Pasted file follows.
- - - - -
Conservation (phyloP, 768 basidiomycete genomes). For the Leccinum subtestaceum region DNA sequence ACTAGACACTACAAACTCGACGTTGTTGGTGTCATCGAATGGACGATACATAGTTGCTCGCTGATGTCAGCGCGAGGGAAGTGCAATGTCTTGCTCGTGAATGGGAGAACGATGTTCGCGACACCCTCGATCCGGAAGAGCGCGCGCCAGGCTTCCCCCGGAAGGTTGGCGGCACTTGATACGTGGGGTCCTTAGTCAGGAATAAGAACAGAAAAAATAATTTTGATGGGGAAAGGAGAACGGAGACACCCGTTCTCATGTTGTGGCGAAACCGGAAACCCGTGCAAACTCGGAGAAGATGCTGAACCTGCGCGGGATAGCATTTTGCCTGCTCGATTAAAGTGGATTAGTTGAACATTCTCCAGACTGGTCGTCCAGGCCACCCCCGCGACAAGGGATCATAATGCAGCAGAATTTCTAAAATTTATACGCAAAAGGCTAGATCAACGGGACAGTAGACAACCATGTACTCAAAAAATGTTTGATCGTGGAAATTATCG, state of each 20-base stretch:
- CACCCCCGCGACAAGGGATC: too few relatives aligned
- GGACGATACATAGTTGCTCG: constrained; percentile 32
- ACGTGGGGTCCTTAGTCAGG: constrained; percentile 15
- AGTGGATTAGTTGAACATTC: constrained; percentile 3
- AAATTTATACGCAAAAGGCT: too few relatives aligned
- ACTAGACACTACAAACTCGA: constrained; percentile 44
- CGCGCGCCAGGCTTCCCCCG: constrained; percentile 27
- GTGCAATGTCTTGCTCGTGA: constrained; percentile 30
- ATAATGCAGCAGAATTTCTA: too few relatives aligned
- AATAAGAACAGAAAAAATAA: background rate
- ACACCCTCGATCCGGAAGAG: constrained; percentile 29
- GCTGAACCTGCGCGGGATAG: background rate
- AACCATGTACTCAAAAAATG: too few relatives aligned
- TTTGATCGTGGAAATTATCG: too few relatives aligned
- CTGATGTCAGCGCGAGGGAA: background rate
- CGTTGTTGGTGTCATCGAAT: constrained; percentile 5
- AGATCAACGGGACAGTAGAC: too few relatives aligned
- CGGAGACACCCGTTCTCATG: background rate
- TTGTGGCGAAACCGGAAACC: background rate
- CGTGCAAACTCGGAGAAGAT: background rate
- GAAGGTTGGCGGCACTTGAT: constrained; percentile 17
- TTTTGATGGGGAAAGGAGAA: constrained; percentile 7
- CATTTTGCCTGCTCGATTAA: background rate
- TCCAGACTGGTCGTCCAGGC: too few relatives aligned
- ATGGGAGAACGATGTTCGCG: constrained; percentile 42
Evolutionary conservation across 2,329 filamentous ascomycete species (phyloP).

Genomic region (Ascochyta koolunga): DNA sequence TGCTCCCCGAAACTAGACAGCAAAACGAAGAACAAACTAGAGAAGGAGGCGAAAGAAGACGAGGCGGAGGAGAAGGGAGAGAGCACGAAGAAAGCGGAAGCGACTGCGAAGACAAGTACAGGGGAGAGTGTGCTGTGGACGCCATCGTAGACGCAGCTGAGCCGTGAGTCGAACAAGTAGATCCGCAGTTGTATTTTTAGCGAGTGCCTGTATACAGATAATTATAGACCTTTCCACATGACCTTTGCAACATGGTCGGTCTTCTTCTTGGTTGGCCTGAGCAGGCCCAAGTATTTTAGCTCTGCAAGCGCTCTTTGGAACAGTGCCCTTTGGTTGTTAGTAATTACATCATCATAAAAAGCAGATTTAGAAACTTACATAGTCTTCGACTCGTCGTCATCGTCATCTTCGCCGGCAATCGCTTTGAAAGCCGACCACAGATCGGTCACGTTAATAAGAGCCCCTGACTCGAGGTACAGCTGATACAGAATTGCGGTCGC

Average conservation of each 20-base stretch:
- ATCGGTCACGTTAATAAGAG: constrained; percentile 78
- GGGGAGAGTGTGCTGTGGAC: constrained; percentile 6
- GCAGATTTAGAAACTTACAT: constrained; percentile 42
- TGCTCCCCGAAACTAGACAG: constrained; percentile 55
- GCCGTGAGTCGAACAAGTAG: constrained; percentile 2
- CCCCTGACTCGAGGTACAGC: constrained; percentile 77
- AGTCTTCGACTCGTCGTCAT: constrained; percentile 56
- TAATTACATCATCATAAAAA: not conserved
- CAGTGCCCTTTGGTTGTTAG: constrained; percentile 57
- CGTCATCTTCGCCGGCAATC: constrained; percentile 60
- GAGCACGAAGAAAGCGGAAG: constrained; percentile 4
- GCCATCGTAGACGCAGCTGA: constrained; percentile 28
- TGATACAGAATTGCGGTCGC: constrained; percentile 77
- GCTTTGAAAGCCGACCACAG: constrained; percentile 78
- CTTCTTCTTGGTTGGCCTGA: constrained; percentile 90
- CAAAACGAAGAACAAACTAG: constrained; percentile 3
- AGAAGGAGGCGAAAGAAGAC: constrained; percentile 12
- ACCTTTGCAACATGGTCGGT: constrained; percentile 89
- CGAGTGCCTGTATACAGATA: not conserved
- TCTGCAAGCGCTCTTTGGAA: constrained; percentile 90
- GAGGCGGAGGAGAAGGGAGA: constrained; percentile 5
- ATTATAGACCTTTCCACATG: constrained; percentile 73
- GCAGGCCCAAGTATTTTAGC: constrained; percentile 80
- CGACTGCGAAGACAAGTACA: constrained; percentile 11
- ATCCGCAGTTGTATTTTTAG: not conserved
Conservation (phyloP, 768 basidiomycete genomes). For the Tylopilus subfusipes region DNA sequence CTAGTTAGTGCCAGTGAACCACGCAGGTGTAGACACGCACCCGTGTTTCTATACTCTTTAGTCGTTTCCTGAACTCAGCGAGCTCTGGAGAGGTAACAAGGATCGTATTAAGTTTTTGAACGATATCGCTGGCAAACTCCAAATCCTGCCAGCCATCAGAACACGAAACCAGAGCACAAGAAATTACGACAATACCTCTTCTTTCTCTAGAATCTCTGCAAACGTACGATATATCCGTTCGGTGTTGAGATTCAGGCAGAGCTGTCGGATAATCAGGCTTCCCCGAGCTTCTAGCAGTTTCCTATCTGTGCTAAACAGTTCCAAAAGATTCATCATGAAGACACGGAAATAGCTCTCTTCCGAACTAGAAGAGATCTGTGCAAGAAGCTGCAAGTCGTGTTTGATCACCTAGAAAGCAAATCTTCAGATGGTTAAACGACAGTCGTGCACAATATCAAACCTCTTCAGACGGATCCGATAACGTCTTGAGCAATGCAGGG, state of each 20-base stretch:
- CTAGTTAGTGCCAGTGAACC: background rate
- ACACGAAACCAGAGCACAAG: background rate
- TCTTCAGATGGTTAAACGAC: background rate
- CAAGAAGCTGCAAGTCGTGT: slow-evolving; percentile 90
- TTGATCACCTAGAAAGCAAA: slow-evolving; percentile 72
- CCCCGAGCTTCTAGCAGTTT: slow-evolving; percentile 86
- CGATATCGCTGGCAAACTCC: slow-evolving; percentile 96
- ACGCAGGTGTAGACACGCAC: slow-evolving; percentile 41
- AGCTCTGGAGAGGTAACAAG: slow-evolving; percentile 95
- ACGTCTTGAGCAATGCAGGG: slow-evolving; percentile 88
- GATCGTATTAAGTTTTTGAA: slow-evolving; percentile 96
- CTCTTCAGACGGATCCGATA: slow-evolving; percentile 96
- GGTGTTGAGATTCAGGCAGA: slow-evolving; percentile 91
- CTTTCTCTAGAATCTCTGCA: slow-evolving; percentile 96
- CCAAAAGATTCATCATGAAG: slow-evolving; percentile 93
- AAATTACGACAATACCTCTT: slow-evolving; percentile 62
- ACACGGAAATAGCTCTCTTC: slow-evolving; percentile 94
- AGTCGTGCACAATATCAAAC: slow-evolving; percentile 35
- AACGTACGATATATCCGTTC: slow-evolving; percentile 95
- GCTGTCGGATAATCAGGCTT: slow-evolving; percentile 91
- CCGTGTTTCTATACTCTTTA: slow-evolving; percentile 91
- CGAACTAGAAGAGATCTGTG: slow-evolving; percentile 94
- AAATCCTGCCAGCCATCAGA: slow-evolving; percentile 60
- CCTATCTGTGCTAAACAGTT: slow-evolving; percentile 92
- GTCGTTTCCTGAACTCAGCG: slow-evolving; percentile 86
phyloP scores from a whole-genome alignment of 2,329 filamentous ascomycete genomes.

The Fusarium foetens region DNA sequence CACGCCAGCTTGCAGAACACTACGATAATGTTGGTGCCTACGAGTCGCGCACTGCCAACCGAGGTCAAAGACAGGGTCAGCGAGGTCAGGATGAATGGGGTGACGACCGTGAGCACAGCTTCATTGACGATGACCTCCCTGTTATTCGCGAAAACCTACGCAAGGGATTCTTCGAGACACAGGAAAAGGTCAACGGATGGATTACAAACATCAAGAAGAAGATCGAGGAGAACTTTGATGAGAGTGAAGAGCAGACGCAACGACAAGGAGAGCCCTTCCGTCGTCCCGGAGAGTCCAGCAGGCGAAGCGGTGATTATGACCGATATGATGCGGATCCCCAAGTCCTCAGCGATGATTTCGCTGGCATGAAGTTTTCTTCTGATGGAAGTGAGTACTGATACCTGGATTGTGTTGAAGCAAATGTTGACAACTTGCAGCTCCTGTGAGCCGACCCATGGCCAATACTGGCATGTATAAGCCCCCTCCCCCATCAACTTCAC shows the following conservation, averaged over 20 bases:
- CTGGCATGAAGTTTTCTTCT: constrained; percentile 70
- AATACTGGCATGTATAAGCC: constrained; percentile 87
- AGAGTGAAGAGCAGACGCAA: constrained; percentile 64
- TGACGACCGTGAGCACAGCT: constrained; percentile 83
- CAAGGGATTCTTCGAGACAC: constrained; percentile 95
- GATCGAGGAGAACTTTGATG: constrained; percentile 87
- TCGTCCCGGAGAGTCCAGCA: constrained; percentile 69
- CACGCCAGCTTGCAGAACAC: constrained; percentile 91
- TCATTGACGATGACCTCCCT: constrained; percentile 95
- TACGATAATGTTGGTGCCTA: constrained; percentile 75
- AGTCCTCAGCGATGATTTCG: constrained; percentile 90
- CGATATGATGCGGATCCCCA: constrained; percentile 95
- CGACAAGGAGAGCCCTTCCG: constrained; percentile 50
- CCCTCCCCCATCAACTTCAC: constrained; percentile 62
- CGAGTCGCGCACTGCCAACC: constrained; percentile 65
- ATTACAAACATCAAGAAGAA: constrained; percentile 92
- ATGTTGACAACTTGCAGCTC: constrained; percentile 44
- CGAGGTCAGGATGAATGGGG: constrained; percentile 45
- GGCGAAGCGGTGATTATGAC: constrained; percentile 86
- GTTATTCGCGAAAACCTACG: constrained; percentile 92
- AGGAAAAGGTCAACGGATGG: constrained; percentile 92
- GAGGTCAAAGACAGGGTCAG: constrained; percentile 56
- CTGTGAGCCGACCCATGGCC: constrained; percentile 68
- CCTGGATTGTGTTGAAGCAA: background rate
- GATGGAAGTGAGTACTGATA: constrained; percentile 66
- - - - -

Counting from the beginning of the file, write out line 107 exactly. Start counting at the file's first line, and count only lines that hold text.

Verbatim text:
- GATGGAAGTGAGTACTGATA: constrained; percentile 66